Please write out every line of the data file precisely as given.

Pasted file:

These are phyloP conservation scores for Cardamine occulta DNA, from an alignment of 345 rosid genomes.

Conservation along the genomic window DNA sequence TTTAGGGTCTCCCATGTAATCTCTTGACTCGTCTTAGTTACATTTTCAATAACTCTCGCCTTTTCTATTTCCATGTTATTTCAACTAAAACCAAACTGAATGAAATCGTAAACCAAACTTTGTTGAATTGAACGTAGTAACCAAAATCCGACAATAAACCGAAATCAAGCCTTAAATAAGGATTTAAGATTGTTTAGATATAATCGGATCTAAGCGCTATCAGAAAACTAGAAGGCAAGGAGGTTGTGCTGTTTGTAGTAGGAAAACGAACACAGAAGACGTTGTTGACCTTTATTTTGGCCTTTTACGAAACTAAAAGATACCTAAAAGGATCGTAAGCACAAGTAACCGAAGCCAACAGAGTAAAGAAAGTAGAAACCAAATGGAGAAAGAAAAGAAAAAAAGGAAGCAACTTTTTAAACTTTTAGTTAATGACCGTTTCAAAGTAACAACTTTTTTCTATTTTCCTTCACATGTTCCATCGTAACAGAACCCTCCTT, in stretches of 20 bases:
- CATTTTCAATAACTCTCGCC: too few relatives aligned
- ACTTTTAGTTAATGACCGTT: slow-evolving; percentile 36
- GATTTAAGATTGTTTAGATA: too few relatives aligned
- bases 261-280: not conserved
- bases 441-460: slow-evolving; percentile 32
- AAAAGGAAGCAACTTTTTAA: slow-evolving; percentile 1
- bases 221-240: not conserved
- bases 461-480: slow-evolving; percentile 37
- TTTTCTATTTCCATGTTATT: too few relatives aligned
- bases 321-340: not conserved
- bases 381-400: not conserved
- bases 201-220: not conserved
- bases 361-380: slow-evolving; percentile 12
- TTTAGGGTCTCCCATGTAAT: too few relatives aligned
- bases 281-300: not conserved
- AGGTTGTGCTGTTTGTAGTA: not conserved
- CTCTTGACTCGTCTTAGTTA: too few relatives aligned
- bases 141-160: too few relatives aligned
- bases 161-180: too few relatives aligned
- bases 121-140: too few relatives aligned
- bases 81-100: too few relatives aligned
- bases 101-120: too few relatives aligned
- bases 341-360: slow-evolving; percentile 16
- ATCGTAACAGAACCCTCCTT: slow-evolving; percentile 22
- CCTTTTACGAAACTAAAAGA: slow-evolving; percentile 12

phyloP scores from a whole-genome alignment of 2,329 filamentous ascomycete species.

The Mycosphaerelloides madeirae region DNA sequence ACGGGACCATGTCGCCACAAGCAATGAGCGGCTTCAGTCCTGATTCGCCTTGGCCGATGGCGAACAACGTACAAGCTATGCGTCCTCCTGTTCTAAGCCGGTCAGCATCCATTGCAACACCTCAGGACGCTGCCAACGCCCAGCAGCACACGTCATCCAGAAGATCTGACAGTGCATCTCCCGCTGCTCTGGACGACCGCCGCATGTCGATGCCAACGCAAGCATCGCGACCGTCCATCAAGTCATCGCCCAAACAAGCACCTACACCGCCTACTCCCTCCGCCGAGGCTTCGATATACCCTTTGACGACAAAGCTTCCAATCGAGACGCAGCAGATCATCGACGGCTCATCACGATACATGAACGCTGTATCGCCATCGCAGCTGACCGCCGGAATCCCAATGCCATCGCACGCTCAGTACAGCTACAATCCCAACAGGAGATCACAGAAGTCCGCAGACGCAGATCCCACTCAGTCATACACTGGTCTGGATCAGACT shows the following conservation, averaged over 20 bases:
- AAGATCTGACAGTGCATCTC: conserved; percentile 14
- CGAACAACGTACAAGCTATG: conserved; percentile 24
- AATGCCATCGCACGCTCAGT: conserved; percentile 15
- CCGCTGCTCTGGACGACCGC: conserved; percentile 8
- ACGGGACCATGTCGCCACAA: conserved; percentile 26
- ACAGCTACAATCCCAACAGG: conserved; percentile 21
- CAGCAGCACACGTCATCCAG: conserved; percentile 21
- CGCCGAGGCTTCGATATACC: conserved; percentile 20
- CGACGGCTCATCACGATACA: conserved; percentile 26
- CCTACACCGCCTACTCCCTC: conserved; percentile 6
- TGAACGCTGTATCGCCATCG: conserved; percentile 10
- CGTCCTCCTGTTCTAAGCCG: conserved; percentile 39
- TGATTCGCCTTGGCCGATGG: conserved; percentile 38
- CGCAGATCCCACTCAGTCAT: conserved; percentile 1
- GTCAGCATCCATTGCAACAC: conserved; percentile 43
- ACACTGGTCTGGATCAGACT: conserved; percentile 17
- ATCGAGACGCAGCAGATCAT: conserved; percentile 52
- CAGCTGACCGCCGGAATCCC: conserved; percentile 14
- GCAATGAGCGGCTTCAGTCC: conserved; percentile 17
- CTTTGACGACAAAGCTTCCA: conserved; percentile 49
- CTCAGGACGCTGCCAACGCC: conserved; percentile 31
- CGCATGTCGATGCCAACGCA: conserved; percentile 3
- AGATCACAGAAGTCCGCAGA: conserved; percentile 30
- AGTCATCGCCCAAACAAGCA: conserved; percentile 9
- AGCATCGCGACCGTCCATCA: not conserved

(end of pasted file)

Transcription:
These are phyloP conservation scores for Cardamine occulta DNA, from an alignment of 345 rosid genomes.

Conservation along the genomic window DNA sequence TTTAGGGTCTCCCATGTAATCTCTTGACTCGTCTTAGTTACATTTTCAATAACTCTCGCCTTTTCTATTTCCATGTTATTTCAACTAAAACCAAACTGAATGAAATCGTAAACCAAACTTTGTTGAATTGAACGTAGTAACCAAAATCCGACAATAAACCGAAATCAAGCCTTAAATAAGGATTTAAGATTGTTTAGATATAATCGGATCTAAGCGCTATCAGAAAACTAGAAGGCAAGGAGGTTGTGCTGTTTGTAGTAGGAAAACGAACACAGAAGACGTTGTTGACCTTTATTTTGGCCTTTTACGAAACTAAAAGATACCTAAAAGGATCGTAAGCACAAGTAACCGAAGCCAACAGAGTAAAGAAAGTAGAAACCAAATGGAGAAAGAAAAGAAAAAAAGGAAGCAACTTTTTAAACTTTTAGTTAATGACCGTTTCAAAGTAACAACTTTTTTCTATTTTCCTTCACATGTTCCATCGTAACAGAACCCTCCTT, in stretches of 20 bases:
- CATTTTCAATAACTCTCGCC: too few relatives aligned
- ACTTTTAGTTAATGACCGTT: slow-evolving; percentile 36
- GATTTAAGATTGTTTAGATA: too few relatives aligned
- bases 261-280: not conserved
- bases 441-460: slow-evolving; percentile 32
- AAAAGGAAGCAACTTTTTAA: slow-evolving; percentile 1
- bases 221-240: not conserved
- bases 461-480: slow-evolving; percentile 37
- TTTTCTATTTCCATGTTATT: too few relatives aligned
- bases 321-340: not conserved
- bases 381-400: not conserved
- bases 201-220: not conserved
- bases 361-380: slow-evolving; percentile 12
- TTTAGGGTCTCCCATGTAAT: too few relatives aligned
- bases 281-300: not conserved
- AGGTTGTGCTGTTTGTAGTA: not conserved
- CTCTTGACTCGTCTTAGTTA: too few relatives aligned
- bases 141-160: too few relatives aligned
- bases 161-180: too few relatives aligned
- bases 121-140: too few relatives aligned
- bases 81-100: too few relatives aligned
- bases 101-120: too few relatives aligned
- bases 341-360: slow-evolving; percentile 16
- ATCGTAACAGAACCCTCCTT: slow-evolving; percentile 22
- CCTTTTACGAAACTAAAAGA: slow-evolving; percentile 12

phyloP scores from a whole-genome alignment of 2,329 filamentous ascomycete species.

The Mycosphaerelloides madeirae region DNA sequence ACGGGACCATGTCGCCACAAGCAATGAGCGGCTTCAGTCCTGATTCGCCTTGGCCGATGGCGAACAACGTACAAGCTATGCGTCCTCCTGTTCTAAGCCGGTCAGCATCCATTGCAACACCTCAGGACGCTGCCAACGCCCAGCAGCACACGTCATCCAGAAGATCTGACAGTGCATCTCCCGCTGCTCTGGACGACCGCCGCATGTCGATGCCAACGCAAGCATCGCGACCGTCCATCAAGTCATCGCCCAAACAAGCACCTACACCGCCTACTCCCTCCGCCGAGGCTTCGATATACCCTTTGACGACAAAGCTTCCAATCGAGACGCAGCAGATCATCGACGGCTCATCACGATACATGAACGCTGTATCGCCATCGCAGCTGACCGCCGGAATCCCAATGCCATCGCACGCTCAGTACAGCTACAATCCCAACAGGAGATCACAGAAGTCCGCAGACGCAGATCCCACTCAGTCATACACTGGTCTGGATCAGACT shows the following conservation, averaged over 20 bases:
- AAGATCTGACAGTGCATCTC: conserved; percentile 14
- CGAACAACGTACAAGCTATG: conserved; percentile 24
- AATGCCATCGCACGCTCAGT: conserved; percentile 15
- CCGCTGCTCTGGACGACCGC: conserved; percentile 8
- ACGGGACCATGTCGCCACAA: conserved; percentile 26
- ACAGCTACAATCCCAACAGG: conserved; percentile 21
- CAGCAGCACACGTCATCCAG: conserved; percentile 21
- CGCCGAGGCTTCGATATACC: conserved; percentile 20
- CGACGGCTCATCACGATACA: conserved; percentile 26
- CCTACACCGCCTACTCCCTC: conserved; percentile 6
- TGAACGCTGTATCGCCATCG: conserved; percentile 10
- CGTCCTCCTGTTCTAAGCCG: conserved; percentile 39
- TGATTCGCCTTGGCCGATGG: conserved; percentile 38
- CGCAGATCCCACTCAGTCAT: conserved; percentile 1
- GTCAGCATCCATTGCAACAC: conserved; percentile 43
- ACACTGGTCTGGATCAGACT: conserved; percentile 17
- ATCGAGACGCAGCAGATCAT: conserved; percentile 52
- CAGCTGACCGCCGGAATCCC: conserved; percentile 14
- GCAATGAGCGGCTTCAGTCC: conserved; percentile 17
- CTTTGACGACAAAGCTTCCA: conserved; percentile 49
- CTCAGGACGCTGCCAACGCC: conserved; percentile 31
- CGCATGTCGATGCCAACGCA: conserved; percentile 3
- AGATCACAGAAGTCCGCAGA: conserved; percentile 30
- AGTCATCGCCCAAACAAGCA: conserved; percentile 9
- AGCATCGCGACCGTCCATCA: not conserved